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what makes a family?

In the comments of the post below, Greg Dougherty writes:

>Gee, you're right.

It's HORRIBLE that Derb is sad to see two children born without fathers in their lives. How bigotted of him to want a better life for those kids.

Greg, what makes you think that having the American Standard Family, i.e, married mother and father, would make life better for those kids? How do you know that the two lesbian mothers are not going to be superb parents?

Many children who live without fathers grow up to be good human beings. Do you begrudge me for leaving my husband, thus making my kids grow up in a house with no father? Does this mean I did not give them the best possible life?

On the contrary, I gave them a better life. Just as you cannot deny a woman her right to bear a child just because she chooses a female partner over a male. Would it be better that a lesbian woman who wants to be a parent engage in some silly farce of a relationship with a man just so they can have the ideal nuclear family? Or do you think that a lesbian does not deserve to have children at all?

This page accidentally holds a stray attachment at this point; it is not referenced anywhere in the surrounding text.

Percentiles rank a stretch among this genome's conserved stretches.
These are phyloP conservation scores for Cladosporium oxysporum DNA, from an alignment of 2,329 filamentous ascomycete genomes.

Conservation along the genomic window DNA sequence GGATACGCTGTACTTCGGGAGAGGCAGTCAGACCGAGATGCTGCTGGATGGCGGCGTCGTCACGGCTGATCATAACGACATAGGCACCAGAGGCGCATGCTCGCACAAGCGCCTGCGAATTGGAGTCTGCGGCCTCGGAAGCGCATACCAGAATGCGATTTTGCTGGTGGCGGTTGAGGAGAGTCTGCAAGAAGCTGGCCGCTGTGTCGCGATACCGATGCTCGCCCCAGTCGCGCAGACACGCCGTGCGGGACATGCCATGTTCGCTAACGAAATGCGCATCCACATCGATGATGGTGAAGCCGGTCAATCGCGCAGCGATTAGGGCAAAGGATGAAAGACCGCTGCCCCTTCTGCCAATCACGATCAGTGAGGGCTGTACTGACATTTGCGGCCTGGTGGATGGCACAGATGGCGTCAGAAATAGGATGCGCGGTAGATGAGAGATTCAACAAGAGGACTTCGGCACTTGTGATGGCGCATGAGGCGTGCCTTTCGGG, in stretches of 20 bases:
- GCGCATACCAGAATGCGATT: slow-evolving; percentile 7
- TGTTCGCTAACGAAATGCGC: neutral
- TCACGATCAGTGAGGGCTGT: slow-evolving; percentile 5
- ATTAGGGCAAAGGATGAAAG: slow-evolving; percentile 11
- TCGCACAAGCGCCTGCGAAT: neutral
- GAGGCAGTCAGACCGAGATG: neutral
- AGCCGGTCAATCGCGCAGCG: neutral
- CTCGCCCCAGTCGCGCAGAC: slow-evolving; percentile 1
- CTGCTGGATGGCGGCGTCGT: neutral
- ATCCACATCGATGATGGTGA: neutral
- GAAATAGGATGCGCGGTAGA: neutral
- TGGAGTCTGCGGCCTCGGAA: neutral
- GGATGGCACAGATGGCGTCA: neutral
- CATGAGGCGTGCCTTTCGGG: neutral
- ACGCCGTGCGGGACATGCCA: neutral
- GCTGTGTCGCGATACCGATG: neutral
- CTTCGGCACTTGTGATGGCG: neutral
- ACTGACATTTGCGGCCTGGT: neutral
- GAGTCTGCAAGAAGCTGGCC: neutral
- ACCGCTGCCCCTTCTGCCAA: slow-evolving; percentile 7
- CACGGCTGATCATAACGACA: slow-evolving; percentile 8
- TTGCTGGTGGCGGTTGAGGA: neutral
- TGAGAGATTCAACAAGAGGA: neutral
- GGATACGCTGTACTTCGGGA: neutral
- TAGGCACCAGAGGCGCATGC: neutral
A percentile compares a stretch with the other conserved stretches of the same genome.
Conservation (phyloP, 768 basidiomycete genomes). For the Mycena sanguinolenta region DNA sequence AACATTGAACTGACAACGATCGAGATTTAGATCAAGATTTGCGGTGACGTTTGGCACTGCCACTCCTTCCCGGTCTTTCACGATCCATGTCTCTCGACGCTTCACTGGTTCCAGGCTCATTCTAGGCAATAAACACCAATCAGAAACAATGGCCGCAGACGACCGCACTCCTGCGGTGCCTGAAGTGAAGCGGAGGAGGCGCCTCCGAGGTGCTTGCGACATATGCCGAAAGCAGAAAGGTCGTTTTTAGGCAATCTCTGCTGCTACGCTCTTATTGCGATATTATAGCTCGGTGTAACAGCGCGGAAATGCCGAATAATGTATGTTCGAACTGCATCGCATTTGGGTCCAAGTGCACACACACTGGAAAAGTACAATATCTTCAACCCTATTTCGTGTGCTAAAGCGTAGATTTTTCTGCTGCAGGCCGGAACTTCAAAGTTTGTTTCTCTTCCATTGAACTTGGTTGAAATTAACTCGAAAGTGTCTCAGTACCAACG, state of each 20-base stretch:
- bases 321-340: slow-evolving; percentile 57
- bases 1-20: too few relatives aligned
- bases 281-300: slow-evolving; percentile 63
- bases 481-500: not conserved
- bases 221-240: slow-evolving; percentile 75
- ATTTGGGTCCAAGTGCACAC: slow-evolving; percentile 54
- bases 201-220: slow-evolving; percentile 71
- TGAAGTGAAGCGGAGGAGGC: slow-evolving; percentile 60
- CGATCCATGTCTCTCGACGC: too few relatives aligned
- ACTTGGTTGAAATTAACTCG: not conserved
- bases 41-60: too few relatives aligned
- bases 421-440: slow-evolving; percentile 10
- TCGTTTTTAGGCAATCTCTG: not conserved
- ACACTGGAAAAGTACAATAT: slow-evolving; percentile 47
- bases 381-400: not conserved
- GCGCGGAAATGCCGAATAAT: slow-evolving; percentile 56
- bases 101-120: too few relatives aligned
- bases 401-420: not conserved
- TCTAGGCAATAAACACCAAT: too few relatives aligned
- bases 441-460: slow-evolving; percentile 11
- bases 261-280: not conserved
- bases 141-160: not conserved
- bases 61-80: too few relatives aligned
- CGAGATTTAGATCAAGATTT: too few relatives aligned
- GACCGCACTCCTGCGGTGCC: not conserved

And if this is just about single mothers, then why mention that the second woman is black?

I've been a single mother, I've known lesbian mothers, gay fathers and black single parents. And let me tell you, there is nothing wrong with not having that married mother father baby family when the parent(s) the child does have is brought up with love, respect and care.

And for the record, Rosemary is right and I stand corrected. I lumped Derbyshire into a group when it wasn't the entire group making the statement, just him. I apologize to anyone on the far right who does not think in the same small way as Derbyshire.


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I don't begrudge any child the love and attention they get from any parent, traditional parents, single parent, lesbian, doesn't matter

Having said that, I'm a single mom too, and I'm positive my teenage boys would have been better off if they had been raised in the same house with both parents with a good marriage or at least a reasonably decent one. I wish I could have given them that. It was easier when they were younger and harder now that they're older.

Just sayin'.